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Glee Season 4: What Everyone Can Learn From Finn’s Mean Comments About Sue’s Baby — Exclusive

After her introduction to the world during Glee’s Season 4 premiere, Sue Sylvester’s (Jane Lynch) infant daughter, Robin, hasn’t gotten much screentime. Then, during November 8’s Season 4, Episode 5: “The Role You Were Born to Play,” one comment from Finn (Cory Monteith) suddenly brought little Robin back into the forefront of everyone’s minds.

During the episode, Finn and Sue got into a heated argument after Sue told Finn that he shouldn’t cast a gay male student as a female in the school play. Burning with anger, Finn told Sue that he thought she should be more sympathetic, considering that her own daughter has Down Syndrome. However, his particular “r” word choice to describe baby Robin wasn’t so nice.

Finn immediately apologized to Sue for his choice of words, but the damage had been done. Sue went on the warpath, and it seems pretty unlikely that she’ll be forgiving Finn anytime soon.

Wetpaint Entertainment spoke exclusively with Diane Grover of the International Down Syndrome Coalition for her thoughts on the emotional Glee scene. How did she react to Finn’s outburst — and what does she hope people will learn from the incident?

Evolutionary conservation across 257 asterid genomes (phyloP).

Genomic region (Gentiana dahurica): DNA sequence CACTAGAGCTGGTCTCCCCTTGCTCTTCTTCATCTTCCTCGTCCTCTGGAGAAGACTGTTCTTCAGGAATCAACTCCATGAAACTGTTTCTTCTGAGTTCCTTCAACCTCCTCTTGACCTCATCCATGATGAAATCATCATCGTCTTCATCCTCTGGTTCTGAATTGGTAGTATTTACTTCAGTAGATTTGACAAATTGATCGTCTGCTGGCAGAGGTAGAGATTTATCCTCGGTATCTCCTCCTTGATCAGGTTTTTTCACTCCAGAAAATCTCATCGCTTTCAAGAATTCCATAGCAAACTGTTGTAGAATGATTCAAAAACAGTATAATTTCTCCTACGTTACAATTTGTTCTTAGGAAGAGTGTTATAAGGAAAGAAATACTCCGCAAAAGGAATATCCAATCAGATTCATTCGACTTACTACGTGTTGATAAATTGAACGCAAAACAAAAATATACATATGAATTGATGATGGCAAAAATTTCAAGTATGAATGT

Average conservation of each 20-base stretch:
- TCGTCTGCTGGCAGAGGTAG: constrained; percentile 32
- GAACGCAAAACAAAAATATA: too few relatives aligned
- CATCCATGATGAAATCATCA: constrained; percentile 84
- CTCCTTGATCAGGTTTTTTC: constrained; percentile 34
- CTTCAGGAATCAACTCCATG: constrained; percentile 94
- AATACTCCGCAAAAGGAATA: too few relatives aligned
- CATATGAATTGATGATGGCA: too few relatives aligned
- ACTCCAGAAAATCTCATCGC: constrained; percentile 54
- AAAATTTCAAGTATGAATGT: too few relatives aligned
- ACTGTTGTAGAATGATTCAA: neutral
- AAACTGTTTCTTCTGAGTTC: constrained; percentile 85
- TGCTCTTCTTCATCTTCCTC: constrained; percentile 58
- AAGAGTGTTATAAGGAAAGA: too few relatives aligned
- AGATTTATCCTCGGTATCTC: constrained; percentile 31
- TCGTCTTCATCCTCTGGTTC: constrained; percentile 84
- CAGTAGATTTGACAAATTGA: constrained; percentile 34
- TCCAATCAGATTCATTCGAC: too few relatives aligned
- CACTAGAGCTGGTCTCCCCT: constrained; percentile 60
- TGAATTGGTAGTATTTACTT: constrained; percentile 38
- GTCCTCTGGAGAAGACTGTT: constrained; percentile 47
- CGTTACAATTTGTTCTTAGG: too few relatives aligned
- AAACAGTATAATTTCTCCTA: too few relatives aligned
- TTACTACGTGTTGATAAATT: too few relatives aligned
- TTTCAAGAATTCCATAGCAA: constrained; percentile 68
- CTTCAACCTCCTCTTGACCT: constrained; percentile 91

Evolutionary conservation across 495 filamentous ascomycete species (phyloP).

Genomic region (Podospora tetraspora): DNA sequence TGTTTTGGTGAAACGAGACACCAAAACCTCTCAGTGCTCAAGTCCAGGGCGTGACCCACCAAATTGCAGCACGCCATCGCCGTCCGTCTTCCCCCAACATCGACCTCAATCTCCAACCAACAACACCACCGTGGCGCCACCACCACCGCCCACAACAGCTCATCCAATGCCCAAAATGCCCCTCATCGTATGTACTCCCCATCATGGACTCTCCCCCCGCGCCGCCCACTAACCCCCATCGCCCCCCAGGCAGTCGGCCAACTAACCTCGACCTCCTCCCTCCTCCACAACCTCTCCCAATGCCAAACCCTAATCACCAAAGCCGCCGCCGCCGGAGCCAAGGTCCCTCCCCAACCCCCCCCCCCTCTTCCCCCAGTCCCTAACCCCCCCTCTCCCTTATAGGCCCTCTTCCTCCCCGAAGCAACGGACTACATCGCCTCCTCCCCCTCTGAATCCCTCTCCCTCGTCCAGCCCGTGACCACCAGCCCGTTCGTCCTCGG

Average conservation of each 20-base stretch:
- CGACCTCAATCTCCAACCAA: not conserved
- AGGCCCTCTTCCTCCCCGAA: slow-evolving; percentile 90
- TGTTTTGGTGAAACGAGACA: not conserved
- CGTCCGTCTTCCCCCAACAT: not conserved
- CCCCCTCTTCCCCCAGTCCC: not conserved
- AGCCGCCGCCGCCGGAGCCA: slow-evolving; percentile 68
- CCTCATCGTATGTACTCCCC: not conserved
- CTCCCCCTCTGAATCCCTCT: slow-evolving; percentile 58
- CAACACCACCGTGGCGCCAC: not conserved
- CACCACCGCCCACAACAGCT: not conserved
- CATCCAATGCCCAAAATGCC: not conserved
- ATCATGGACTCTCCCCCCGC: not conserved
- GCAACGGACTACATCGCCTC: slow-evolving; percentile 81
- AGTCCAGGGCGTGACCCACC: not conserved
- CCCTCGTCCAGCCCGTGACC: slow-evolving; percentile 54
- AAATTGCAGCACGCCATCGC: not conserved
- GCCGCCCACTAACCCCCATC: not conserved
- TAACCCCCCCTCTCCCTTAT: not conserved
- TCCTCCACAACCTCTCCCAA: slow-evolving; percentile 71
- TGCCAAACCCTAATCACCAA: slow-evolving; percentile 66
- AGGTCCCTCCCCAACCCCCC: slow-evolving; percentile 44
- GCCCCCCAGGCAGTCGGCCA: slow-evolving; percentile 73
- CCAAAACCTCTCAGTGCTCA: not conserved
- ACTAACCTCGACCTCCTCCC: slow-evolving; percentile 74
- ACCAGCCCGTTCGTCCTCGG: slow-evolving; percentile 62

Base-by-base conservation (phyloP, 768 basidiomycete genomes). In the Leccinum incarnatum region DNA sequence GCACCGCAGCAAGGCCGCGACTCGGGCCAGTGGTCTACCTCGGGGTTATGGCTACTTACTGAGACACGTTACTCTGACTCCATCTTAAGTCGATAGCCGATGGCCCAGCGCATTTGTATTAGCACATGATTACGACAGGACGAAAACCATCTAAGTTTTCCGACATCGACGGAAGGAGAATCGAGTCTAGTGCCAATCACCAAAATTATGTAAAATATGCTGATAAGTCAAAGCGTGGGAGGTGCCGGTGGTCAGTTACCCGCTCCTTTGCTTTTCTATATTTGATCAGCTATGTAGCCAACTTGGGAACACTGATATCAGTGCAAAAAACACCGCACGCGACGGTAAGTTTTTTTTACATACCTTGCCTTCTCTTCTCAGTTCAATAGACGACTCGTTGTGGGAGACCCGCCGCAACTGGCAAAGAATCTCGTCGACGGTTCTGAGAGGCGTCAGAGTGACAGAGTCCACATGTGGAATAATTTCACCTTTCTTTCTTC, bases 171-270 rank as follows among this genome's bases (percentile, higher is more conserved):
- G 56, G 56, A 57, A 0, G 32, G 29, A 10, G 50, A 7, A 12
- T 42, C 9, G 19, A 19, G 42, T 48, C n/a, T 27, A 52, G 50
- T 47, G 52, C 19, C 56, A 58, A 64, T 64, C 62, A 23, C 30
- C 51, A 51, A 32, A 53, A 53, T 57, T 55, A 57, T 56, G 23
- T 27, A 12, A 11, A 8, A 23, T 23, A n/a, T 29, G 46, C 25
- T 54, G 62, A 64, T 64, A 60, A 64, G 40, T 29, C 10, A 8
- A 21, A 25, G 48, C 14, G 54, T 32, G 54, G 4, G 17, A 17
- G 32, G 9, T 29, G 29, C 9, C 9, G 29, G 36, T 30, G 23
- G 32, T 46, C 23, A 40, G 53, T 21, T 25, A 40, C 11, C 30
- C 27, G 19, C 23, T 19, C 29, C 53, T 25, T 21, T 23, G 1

Credit: Danielle Levitt/FOX ©2011 Fox Broadcasting Co.    

What would your response to Finn’s word choice be?
When people use this word, whatever emotions they are feeling, it is always a good time to educate them about the word, and how we feel when they use it. In this case, I might have just given him a look of concern, because he seemed to check himself right away. Which is all we can ask for from anyone. People use words they don't mean, and it is nice when someone quickly recognizes that this might be hurtful and lets you know they are sorry, as [he] did.

What do you hope that Glee viewers can learn from the exchange?
I hope that viewers learn that we in the disabilities community understand that not everyone has ill intentions when they use the word. Sometimes it does slip. But it is a good opportunity for people to learn that even if it does slip, a simple I am sorry, goes miles. Nobody is expecting anyone to be perfect. Just respectful of others feelings.

Why is it important for Glee to be including a storyline like this on the show?
Everyone can learn from this story line. This word will continue to be used inappropriately for as long as people do not have this conversation. This story line, opens the door to conversation.

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11.15.2012 / 05:11 AM EDT by Beth Douglass
Related: Glee

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